Paintbrushes at dawn: Portrait Gallery against National Gallery’s plans
￼￼￼National Gallery’s scheme ‘will impact Portrait Restaurant’
11 August, 2017 — By Alina Polianskaya
The National Gallery in Trafalgar Square is a Grade I listed building [Photo: Diego Delso]
THEY are neighbours united in their pursuit of sharing art with the world. But the National Portrait Gallery has objected to plans by its Trafalgar Square neighbour, the National Gallery, which wants to do works on the Grade I listed institution.
The National Portrait Gallery said it is not supportive of the scheme as it stands, as it would impact views from the top-floor Portrait Restaurant, which currently looks out over Trafalgar Square and Nelson’s Column.
The plans aim to create more floorspace by filling in two lightwells, but the extension and associated plant would be visible from the National Portrait Gallery’s rooftop restaurant.
In a comment on the plans lodged with Westminster Council, the National Portrait Gallery said: “The scheme as proposed has significant impact on views from the Portrait Restaurant and we would like this to be addressed.”
It added: “The National Portrait Gallery is not currently supportive of the scheme, but could be supportive if alterations were made to the infill to the Sunley lightwell to reduce the height of the office infill and the impact of the rooftop plant room on the National Portrait Gallery.
“We have not received a briefing on the scheme from the National Gallery, but would welcome the opportunity to work collaboratively with them to address our concerns.”
The National Gallery wants to remove structures within the Sunley and Belvedere internal light-wells and infill with extensions to provide more floorspace. The goal is to create an “accommodation hub” which would provide new modern office and meeting spaces for the gallery’s employees and make better use its existing buildings.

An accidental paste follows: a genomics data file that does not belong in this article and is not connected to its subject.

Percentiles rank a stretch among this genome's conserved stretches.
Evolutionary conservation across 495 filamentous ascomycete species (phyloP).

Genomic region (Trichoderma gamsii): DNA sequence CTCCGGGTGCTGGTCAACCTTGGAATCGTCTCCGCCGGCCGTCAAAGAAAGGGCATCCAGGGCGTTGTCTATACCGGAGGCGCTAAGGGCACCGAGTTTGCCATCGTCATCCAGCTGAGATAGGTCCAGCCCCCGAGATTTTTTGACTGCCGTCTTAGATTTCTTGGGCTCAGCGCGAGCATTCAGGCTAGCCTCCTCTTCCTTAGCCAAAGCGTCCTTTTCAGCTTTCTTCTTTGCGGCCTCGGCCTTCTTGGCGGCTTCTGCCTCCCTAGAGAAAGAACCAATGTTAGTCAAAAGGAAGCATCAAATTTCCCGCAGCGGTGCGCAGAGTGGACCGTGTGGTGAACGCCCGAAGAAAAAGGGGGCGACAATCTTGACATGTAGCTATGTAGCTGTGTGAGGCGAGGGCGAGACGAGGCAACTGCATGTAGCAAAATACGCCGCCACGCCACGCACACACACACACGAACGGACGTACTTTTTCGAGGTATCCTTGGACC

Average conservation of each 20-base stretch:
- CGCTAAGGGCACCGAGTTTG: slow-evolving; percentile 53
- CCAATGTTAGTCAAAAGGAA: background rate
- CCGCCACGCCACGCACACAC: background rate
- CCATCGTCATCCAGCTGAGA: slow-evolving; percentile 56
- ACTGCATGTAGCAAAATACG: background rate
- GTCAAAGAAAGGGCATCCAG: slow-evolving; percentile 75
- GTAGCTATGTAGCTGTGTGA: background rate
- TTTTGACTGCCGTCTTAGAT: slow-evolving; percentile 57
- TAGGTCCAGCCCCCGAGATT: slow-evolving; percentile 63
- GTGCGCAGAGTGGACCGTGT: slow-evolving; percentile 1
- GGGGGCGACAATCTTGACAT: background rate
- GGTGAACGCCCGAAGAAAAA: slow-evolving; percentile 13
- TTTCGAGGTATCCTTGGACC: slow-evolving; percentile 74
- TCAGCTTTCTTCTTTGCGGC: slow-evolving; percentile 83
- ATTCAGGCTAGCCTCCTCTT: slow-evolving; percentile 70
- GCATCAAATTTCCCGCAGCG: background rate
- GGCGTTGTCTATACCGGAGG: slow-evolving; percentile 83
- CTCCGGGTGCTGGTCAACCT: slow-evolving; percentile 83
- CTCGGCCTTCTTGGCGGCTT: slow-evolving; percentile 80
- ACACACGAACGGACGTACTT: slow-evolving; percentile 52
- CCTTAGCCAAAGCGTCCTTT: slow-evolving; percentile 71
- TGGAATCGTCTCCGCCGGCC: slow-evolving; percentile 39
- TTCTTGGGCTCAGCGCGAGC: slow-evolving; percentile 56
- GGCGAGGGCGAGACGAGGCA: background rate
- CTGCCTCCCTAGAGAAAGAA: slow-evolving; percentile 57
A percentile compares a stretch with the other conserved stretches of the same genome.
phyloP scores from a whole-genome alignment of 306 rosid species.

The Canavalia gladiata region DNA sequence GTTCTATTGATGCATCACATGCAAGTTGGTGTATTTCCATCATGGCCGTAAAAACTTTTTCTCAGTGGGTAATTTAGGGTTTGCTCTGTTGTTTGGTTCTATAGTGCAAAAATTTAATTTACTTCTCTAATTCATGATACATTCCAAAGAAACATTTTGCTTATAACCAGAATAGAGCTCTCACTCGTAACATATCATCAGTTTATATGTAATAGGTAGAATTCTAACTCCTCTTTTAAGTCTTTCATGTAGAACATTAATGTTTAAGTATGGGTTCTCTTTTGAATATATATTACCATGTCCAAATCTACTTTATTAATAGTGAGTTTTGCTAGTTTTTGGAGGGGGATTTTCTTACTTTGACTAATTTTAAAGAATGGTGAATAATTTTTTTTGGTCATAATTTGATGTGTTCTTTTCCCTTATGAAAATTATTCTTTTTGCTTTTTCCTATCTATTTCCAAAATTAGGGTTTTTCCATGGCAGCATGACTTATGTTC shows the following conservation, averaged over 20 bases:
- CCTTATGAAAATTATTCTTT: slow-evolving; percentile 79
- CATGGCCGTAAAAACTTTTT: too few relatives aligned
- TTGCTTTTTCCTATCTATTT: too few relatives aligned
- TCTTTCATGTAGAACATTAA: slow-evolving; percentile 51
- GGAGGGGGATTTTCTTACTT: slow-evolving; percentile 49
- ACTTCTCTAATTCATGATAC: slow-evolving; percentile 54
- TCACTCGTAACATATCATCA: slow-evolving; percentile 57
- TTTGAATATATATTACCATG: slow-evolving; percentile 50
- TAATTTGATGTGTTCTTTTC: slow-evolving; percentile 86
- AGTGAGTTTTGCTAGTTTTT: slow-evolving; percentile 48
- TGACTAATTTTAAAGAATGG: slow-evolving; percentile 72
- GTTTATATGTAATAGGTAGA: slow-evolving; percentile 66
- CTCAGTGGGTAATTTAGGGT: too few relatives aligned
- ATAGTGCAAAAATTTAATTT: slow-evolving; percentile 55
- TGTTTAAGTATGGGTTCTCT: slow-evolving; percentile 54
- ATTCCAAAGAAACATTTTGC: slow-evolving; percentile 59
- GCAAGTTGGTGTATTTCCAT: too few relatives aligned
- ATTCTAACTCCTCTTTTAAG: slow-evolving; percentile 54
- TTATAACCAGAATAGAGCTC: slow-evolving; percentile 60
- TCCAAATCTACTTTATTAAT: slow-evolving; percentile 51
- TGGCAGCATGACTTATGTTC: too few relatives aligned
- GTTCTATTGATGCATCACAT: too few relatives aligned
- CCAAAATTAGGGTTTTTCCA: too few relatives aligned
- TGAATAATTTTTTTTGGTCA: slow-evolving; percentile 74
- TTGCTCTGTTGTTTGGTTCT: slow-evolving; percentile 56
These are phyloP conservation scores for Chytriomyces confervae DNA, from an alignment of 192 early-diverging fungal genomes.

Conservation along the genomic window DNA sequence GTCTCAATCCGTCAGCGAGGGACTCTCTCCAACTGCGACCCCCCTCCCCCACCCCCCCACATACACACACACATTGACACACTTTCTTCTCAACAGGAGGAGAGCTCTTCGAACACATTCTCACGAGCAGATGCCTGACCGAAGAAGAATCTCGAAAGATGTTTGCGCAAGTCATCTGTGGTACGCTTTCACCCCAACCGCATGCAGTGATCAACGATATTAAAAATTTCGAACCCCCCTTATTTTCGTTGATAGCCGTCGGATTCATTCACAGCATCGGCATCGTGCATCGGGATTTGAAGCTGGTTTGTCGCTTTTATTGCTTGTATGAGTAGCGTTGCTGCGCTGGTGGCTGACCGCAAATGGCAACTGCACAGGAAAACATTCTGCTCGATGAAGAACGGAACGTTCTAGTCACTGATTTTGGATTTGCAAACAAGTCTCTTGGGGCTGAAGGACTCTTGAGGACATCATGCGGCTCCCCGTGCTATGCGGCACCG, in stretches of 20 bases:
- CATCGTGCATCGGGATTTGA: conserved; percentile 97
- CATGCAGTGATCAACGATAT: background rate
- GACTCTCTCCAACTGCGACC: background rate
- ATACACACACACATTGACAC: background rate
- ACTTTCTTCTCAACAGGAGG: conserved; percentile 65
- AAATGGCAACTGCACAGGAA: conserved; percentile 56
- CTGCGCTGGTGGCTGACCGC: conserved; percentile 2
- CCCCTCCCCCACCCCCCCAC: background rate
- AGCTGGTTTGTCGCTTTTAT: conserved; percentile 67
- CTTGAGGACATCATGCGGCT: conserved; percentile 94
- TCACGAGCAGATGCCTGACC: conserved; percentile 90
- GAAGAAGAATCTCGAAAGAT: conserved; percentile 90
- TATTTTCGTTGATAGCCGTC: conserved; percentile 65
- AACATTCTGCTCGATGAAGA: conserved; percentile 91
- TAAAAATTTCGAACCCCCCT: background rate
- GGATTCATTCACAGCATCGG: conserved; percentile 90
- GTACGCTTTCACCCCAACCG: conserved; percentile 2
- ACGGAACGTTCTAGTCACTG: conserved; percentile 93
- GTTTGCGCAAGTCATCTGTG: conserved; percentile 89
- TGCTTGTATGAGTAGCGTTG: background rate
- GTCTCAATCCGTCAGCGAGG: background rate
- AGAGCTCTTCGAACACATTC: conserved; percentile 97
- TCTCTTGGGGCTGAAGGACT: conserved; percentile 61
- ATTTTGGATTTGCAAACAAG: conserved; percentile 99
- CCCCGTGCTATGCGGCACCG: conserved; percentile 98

Nimax Theatres Limited, who run the nearby Garrick Theatre where recent shows have included Gangsta Granny and Horrible Histories – More Best of Barmy Britain, have also lodged a comment. While they said they “do not object… per se”, they want assurances that construction noise won’t disturb their performances and that demolition noise won’t be heard inside the auditorium during shows.
Yesterday (Thursday) the galleries issued a joint statement that said: “The National Portrait Gallery and the National Gallery are working together to find a mutually satisfying solution, following a planning application made by the National Gallery to undertake some building works at the rear of its building in order to create additional office space.”
Westminster Council approved the plans this week.
The council’s planning chairman Cllr Richard Beddoe said: “Westminster is home to some of the finest galleries in the world. We have to balance the protection of these historic institutions with the need to modernise and upgrade.
“Committee members believe these works will improve back-of-house facilities to the overall benefit of the National Gallery while still preserving the special architecture and historic interest of this listed building.”